7) What advice would you give to someone looking to get into?
This doesn't really answer your question, but a few random observations I have picked up from screening resumes and conducting tons of first round interviews:
1. If English is your second language make sure you have a flawless cover letter. Basically the only time I'll look through a cover letter is if I have concerns about your ability to write.
2. Don't cold email all of the analysts at once (or the entire firm, which happened the other day). Pick one analyst and shoot them a personalized note.
3. If it's one day before the deadline for resume submissions at your school, don't send me an email saying "I was thinking of applying to your firm and was hoping to speak with you about your experience there." It's too late for that. If you want to send your resume directly to me with a personalized introduction, that's fine, but you aren't getting any networking in the day before first rounds kick off.
4. If you are a sophomore or don't have a background in finance or accounting you need to confront that head on in the interview. I want to see some initiative that you have done your homework on the firm, what investment banking is/entails and what is expected of an analyst. If you can convince me that your hard-on for IB is genuine and you would be a great person to work with, I won't even care if you can't tell me that A=L+SE. All that other shit can be learned.
5. This happens a lot in phone interviews when someone clearly has notes in front of them, but don't sound like a robot. The flow of the conversation is more important in an interview than how precisely polished your answers are. A good way to do this is to ask some questions throughout the interview, as long as the answers don't require a ton of effort or disrupt the flow of questions.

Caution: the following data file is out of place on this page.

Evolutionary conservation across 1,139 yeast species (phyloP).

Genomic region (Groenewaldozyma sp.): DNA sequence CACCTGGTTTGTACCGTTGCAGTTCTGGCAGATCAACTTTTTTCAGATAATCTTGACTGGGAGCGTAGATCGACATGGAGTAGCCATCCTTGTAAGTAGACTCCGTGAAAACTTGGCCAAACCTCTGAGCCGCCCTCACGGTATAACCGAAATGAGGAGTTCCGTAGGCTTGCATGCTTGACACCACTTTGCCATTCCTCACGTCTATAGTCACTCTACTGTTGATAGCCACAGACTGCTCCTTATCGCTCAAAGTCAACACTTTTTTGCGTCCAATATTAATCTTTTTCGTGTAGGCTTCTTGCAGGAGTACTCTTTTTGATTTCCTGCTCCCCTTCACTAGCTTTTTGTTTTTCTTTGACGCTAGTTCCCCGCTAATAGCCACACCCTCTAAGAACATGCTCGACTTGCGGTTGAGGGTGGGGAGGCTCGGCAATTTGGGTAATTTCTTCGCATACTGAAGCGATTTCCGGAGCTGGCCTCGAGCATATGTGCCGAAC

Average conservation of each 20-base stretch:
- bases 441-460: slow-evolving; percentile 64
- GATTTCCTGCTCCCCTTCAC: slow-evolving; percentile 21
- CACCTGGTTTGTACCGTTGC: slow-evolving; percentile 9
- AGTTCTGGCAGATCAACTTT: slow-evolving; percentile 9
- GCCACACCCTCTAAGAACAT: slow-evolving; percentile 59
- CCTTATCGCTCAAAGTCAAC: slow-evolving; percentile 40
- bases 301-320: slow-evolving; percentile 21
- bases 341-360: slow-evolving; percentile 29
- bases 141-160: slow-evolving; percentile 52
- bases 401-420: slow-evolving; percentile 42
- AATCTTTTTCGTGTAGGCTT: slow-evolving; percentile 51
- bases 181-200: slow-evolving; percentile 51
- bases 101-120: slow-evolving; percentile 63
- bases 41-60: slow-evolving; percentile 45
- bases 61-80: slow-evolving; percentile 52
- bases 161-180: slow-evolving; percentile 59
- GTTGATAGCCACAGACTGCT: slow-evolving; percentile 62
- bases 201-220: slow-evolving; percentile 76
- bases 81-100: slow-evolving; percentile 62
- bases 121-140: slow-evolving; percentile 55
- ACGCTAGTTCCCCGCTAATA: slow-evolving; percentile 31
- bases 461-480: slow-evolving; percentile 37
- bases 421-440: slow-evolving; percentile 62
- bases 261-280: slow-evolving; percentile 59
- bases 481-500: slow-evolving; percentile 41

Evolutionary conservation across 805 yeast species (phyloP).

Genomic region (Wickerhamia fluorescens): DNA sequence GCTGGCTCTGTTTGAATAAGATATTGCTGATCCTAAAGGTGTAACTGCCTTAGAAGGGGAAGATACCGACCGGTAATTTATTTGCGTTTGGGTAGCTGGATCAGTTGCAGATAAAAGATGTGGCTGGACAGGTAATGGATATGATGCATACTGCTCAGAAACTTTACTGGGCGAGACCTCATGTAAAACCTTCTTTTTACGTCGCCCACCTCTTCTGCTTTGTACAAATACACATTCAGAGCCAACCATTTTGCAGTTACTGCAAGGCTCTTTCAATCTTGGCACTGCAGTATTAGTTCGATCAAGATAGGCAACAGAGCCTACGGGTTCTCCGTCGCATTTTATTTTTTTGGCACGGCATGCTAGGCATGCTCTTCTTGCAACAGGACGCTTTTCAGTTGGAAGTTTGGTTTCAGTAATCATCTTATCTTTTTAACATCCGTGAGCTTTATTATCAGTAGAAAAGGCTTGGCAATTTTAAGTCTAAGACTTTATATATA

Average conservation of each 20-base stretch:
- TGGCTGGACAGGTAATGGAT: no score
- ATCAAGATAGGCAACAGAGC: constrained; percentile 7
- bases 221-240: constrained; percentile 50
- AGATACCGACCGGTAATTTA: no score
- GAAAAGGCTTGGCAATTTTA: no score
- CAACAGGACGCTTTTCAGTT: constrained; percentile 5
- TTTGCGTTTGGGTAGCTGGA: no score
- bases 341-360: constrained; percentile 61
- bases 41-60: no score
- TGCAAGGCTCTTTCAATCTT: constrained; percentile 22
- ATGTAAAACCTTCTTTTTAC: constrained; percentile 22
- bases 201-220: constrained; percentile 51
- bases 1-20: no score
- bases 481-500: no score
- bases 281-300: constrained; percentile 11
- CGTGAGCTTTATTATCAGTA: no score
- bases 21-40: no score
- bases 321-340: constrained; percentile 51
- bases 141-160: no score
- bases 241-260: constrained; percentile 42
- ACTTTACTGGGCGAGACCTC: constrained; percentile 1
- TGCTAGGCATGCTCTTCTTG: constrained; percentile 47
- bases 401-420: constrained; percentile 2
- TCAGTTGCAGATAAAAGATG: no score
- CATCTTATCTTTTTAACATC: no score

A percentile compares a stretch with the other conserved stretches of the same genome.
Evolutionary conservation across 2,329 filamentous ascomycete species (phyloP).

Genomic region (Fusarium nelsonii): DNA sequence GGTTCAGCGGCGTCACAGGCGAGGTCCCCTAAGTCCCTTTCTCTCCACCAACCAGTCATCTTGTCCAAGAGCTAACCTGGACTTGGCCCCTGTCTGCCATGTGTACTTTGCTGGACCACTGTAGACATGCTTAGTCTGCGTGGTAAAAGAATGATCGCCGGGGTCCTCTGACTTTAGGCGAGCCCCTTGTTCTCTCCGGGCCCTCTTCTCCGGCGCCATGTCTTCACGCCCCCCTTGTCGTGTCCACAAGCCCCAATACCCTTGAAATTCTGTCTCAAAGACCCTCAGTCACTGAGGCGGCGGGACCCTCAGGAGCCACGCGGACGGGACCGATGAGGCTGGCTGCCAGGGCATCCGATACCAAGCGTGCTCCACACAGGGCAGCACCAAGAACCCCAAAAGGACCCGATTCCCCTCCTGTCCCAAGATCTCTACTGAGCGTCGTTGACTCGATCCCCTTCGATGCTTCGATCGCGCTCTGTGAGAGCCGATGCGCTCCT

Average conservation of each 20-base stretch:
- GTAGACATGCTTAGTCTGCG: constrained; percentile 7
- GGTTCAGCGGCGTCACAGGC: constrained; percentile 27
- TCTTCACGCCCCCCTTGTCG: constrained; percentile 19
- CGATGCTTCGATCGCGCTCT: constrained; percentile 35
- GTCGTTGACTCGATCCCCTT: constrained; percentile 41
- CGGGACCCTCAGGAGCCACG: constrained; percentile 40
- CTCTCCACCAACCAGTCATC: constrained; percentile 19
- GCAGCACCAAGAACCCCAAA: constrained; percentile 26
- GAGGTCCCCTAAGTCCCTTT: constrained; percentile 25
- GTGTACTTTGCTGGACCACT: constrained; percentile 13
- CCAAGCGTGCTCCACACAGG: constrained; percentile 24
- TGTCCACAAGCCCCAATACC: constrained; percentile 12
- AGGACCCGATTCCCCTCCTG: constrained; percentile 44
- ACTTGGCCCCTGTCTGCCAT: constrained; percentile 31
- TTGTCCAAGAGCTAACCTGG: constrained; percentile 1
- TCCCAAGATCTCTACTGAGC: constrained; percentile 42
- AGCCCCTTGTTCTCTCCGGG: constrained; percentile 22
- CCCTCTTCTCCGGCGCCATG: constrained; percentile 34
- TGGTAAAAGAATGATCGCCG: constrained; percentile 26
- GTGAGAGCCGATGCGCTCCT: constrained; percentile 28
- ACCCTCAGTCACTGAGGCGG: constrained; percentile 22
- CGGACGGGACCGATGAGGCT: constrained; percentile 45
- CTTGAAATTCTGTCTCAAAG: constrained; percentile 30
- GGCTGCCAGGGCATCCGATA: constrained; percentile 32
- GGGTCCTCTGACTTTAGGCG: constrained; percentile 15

In terms of breaking in FT, I'm probably not the best guy to ask as I took a pretty unconventional route. For me, networking didn't turn out to be as important as it is for some people. Ironically, I think I got a lot better at networking after I had already found a job. Thehelped me to break in, but I certainly don't think that will be the case for everyone.
If I could boil it all down to one piece of advice to break in, I guess it would be to go to Harvard.
Just kidding, I think the most important thing is to come across as someone that would be enjoyable to work with.
8) What are your plans for the future?
My plans are pretty uncertain at this point. I just started as a second year analyst but will be 3 years out of school in June and have already switched jobs twice. My end goal was always middle market PE or a small cap equity fund, and I think I'll take a stab at recruiting for pre-MBA positions next fall. The bank I'm at is big on direct promotes so I'm not going to freak if I don't land a buyside gig next cycle. Who knows, maybe I'll be a lifetime banker? An MBA is probably in the cards and I plan on taking thebefore the summer. I don't usually like to plan more than 6 months in advance.
[Note by Asatar] - I want to say a big thank you tofor taking the time to give such detailed and thoughtful answers. I know I certainly enjoyed reading them and I hope you all did too